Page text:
This does demand people skills that not every tax preparer may have. If you are struggling in this area, you will want to hire people who can do it well.
Whatever you do, don’t neglect customer service. According to one research study by Salesforce, 78% of consumers will give a company return business after a mistake if that company scores high marks in customer service. Great customer service inspires loyalty!
4. Problem Solving
In the tax preparation business, one has to develop a winning mindset. That means viewing problems as challenges, and being driven to find the right solutions. You can’t be a good problem solver if you let yourself get weighed down by negativity and anxiety.
Clients will be looking for you to do their tax returns, which involves figuring out what deductions they can claim and how to claim them (i.e., standard deduction vs. itemized). You’ll have to understand the client’s financial positions very clearly. And you’ll have to know what tax regulations are relevant to their case.
You also need to be prepared to solve problems as a manager. There is no end to the issues that can arise. An employee can make a mistake. A client might miss a payment. A workstation might experience computer issues. A simple tax return may turn out to be a bigger challenge than expected.
Finally, you should review your systems and procedures every once in a while. You may be able to come up with a more efficient and productive way of doing something. Being a good problem solver can help your bottom line!
Tax preparation is a business that involves a lot of face-to-face interaction. Some of that may take place over video calls these days, but it is basically the same deal. You are connecting with a client or a potential client.
There is another dimension to it, however. You are representing your business. Every interaction you have with a client is, in some sense, a sales interaction. You are seeking to influence them into giving you their business… or to continue giving you their business.
Even after you’ve made a sale, you never completely stop being a salesperson! You may have landed a client, but you then need to think about client retention. So you should seek to highlight the benefits of doing business with you every time you interact with your client. Keep up the positive spin!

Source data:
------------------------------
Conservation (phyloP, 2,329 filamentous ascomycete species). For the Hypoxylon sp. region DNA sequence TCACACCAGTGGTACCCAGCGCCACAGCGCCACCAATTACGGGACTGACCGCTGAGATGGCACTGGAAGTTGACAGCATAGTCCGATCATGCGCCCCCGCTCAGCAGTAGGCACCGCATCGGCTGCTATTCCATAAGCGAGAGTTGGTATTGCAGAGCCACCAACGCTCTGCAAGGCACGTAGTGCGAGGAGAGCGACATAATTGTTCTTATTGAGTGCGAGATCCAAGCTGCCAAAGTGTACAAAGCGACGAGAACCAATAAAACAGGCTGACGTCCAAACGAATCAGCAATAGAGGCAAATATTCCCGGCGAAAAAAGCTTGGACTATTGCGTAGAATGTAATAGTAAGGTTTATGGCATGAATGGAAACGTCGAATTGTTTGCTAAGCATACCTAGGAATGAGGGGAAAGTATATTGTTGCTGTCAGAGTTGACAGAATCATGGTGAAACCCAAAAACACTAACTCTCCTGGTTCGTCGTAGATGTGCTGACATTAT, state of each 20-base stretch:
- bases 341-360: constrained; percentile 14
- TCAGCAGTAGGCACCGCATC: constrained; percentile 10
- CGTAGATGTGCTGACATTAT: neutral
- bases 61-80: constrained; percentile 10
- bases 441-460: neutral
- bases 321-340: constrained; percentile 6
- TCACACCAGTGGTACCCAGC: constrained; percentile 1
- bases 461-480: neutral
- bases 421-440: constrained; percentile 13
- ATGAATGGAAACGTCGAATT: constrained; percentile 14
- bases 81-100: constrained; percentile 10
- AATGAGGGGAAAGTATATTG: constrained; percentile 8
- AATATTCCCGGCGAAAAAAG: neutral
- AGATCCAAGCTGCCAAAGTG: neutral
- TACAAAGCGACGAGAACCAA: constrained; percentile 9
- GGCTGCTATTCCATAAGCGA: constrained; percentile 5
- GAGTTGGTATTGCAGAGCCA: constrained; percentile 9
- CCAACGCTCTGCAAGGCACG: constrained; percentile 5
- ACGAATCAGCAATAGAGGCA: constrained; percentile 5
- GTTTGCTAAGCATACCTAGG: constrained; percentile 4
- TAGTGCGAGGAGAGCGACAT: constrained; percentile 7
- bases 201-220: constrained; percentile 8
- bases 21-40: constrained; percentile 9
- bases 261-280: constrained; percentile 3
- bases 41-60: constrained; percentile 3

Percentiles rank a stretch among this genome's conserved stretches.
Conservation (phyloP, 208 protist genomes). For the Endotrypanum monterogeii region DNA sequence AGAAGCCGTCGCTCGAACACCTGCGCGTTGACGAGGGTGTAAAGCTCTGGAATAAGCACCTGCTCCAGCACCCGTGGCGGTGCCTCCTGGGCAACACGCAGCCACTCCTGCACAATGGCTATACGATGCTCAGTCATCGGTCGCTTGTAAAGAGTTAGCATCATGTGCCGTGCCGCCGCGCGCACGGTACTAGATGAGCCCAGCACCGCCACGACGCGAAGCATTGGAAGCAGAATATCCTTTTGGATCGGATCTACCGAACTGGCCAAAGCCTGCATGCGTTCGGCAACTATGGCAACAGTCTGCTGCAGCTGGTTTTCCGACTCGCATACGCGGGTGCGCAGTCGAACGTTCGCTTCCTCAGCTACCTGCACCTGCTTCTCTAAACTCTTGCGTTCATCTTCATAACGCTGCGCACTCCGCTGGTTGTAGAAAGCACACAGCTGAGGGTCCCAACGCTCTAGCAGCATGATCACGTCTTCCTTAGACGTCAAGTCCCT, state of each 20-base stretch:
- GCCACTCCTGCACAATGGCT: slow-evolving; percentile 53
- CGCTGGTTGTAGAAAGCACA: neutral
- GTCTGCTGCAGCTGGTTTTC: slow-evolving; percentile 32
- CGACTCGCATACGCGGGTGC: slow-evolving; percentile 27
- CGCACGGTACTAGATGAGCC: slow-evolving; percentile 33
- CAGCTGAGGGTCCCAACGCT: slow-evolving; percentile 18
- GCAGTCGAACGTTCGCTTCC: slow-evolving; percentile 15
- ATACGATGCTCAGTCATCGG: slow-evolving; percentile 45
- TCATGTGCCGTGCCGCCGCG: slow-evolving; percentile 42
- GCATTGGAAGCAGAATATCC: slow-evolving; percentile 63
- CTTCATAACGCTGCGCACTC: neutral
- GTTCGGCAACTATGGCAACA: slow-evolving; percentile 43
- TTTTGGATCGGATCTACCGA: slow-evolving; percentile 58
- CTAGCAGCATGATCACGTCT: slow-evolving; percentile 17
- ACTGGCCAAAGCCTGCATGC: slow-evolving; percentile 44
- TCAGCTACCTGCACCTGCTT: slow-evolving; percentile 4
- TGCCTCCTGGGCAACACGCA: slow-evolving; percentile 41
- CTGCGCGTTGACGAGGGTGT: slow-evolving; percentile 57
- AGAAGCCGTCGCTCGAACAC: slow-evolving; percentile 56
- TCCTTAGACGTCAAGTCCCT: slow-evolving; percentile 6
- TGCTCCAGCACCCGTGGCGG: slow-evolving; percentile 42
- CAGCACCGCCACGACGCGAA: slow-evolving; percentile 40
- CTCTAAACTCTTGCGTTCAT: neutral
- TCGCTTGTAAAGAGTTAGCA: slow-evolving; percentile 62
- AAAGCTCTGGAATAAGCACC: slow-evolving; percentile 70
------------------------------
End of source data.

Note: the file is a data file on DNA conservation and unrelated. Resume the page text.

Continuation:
It goes without saying that you’ll be relying on salesmanship to land any clients in the first place! It’s a vital skill for a tax preparer… or at least their sales team!
6. Software Literacy
Today’s tax preparation offices handle almost everything digitally. Tax returns are completed using professional tax preparation software. Then they are submitted to the IRS electronically—that’s e-filing. Client documents are scanned and delivered electronically. They are stored on computers or on cloud platforms.
Day-to-day office work depends on software tools such as web browsers, word processors, spreadsheets, databases, document managers, digital calendars and messaging apps. Remote office setups have become common. You’ll probably communicate with clients and team members via video conferencing apps such as Zoom, Skype or Slack.
Software literacy has become an important skill for every tax preparer these days. You have to be able to use various programs with confidence and competence. You also need to follow the best digital security practices.
Part of software literacy involves knowing the tools you need to run your tax practice more efficiently. These would include tax office management software like ProClient and professional tax preparation software like UltimateTax. You can try a demo version of the software to give it a whirl before getting a subscription!
Try UltimateTax professional tax preparation software for free—access the demo here!